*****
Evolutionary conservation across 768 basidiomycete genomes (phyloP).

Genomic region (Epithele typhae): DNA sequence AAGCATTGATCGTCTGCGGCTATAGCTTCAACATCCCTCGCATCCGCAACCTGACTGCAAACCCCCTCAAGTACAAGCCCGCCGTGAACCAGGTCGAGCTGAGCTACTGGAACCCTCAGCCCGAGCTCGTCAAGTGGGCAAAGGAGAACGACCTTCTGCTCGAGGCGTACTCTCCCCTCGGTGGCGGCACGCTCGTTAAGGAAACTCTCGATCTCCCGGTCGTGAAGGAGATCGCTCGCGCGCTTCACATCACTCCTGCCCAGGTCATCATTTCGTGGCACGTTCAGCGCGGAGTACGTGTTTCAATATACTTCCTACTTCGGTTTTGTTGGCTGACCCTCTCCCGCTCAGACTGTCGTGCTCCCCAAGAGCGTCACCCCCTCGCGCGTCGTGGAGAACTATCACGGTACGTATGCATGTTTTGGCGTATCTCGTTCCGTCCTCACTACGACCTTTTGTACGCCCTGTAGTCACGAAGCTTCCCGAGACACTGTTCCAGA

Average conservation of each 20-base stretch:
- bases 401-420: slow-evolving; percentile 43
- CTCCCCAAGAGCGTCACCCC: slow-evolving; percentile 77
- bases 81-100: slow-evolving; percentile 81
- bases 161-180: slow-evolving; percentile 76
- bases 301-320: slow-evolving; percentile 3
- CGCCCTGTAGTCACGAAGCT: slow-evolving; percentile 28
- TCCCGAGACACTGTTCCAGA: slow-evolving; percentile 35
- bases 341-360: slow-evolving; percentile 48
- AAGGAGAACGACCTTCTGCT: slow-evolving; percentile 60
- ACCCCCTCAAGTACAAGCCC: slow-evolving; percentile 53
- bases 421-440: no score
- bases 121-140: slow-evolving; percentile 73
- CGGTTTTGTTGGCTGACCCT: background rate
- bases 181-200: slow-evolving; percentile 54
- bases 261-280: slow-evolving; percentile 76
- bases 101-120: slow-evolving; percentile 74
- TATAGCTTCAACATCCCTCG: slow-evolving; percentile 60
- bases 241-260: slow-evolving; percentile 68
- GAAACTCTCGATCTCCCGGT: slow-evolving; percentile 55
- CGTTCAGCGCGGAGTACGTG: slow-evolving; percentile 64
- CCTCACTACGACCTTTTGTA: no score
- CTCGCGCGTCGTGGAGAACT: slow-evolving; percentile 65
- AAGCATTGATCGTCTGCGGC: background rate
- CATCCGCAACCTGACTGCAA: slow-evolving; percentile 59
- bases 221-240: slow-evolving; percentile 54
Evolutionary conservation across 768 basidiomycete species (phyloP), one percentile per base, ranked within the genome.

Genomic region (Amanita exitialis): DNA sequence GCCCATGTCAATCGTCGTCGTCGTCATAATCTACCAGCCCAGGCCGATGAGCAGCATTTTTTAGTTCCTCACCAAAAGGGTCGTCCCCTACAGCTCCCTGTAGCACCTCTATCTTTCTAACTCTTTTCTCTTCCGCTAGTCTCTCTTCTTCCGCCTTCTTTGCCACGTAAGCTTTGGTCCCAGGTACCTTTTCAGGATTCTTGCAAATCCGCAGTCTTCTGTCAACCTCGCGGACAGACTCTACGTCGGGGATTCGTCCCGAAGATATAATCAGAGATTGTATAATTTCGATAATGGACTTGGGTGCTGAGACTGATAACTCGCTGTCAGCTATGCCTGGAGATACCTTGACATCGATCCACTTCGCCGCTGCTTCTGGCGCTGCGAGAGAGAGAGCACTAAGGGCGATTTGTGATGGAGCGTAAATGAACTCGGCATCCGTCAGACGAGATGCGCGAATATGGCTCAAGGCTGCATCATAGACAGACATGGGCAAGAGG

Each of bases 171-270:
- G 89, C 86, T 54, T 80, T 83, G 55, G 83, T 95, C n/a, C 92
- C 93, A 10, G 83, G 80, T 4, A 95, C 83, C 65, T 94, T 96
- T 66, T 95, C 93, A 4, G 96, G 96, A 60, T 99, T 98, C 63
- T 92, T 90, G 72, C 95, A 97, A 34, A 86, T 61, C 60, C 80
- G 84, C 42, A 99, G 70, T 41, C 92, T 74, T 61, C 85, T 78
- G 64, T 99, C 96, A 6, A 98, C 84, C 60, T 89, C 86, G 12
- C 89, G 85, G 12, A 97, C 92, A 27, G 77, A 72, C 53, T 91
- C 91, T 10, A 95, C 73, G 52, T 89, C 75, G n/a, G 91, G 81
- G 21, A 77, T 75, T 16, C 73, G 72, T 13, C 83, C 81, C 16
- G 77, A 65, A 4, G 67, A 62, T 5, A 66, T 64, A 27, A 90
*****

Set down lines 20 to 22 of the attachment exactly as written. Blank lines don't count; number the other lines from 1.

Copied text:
- TATAGCTTCAACATCCCTCG: slow-evolving; percentile 60
- bases 241-260: slow-evolving; percentile 68
- GAAACTCTCGATCTCCCGGT: slow-evolving; percentile 55